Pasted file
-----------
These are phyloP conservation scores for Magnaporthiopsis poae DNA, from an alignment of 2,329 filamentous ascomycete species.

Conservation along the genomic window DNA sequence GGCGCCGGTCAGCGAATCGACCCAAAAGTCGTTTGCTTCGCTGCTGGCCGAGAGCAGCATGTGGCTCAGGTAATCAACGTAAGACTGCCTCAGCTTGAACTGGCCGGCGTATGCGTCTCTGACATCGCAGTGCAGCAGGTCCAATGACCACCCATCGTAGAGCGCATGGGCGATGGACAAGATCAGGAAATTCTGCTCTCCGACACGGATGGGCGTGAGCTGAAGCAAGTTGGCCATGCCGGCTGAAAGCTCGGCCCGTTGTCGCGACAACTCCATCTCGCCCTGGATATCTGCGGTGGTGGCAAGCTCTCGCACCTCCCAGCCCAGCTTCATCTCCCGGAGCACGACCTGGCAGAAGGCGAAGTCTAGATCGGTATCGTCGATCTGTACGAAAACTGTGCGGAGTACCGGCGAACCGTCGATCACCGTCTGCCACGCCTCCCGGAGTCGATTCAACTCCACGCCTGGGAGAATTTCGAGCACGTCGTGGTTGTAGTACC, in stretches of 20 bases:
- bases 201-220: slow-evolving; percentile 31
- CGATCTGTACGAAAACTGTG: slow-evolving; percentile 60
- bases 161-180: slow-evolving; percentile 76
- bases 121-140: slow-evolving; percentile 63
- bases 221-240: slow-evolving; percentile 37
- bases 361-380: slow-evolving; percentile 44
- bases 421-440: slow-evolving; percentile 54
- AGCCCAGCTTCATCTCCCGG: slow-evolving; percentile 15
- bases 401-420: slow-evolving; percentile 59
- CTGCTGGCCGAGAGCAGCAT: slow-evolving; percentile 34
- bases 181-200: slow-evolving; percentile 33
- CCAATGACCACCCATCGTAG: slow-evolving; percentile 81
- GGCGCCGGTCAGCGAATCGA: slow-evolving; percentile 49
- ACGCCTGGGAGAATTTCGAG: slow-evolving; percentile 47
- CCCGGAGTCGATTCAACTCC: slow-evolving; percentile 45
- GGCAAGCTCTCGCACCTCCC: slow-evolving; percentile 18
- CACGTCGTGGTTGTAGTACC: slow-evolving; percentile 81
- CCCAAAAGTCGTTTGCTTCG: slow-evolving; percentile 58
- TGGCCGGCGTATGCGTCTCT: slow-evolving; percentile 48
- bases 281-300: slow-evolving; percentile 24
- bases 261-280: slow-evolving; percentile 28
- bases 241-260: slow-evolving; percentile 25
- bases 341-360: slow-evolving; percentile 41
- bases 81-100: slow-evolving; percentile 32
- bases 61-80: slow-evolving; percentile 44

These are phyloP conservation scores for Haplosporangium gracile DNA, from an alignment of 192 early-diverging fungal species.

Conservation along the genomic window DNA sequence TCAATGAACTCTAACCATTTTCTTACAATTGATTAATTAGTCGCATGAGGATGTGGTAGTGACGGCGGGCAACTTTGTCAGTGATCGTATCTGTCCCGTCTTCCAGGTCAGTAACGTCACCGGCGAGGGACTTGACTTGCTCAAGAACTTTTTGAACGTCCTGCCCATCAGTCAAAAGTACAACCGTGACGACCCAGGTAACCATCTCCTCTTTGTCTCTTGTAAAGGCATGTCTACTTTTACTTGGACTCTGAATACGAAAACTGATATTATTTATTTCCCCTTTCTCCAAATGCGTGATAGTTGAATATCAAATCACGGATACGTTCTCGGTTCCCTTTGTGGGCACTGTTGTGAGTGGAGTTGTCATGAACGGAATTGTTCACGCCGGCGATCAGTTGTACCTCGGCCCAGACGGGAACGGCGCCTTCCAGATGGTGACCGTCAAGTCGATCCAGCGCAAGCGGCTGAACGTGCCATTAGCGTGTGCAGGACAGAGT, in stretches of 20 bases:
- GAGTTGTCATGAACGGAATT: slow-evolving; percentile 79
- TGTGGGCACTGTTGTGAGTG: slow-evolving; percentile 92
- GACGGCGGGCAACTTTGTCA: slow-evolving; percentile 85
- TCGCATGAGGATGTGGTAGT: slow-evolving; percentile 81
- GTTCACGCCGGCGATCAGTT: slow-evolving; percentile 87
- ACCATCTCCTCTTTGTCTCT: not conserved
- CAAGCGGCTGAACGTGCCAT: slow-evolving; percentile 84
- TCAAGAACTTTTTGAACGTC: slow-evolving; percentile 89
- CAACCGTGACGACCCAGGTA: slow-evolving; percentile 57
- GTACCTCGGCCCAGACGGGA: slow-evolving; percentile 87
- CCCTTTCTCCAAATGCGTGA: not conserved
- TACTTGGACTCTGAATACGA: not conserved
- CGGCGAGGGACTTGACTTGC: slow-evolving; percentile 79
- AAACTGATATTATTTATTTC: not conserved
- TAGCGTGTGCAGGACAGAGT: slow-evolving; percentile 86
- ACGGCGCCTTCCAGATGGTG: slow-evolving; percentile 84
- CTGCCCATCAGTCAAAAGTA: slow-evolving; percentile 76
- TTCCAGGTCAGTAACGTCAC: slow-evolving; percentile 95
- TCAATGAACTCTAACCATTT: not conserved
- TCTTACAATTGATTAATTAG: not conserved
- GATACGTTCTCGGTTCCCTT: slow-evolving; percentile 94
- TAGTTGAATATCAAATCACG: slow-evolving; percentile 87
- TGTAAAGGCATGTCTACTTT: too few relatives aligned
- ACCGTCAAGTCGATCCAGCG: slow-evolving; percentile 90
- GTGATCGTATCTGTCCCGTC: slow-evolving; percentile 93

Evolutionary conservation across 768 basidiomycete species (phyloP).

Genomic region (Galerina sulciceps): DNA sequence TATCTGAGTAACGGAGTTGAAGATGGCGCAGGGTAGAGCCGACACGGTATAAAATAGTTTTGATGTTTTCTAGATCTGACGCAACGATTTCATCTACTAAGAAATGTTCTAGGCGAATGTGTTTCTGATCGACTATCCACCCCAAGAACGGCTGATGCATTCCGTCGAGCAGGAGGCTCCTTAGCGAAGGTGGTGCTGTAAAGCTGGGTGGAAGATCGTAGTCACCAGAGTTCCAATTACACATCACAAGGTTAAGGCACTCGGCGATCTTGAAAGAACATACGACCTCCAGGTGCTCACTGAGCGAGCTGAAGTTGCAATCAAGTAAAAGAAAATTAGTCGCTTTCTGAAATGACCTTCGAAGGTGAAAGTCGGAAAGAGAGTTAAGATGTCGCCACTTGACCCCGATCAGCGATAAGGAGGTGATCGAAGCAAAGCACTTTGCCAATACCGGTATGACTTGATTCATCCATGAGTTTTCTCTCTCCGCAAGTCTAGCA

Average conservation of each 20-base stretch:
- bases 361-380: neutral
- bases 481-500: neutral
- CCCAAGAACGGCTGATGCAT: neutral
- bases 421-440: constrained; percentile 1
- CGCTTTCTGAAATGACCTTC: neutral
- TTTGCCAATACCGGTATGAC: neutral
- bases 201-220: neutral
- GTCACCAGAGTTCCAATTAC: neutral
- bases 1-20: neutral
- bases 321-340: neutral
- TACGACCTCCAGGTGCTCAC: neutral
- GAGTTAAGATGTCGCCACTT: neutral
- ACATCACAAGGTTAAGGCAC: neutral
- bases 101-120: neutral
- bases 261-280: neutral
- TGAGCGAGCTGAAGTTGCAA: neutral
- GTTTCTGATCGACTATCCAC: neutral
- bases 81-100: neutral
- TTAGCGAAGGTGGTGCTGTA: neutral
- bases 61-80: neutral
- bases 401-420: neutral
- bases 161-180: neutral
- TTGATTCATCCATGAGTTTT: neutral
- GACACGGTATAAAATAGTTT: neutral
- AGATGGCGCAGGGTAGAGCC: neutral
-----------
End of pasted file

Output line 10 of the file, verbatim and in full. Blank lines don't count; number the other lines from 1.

- AGCCCAGCTTCATCTCCCGG: slow-evolving; percentile 15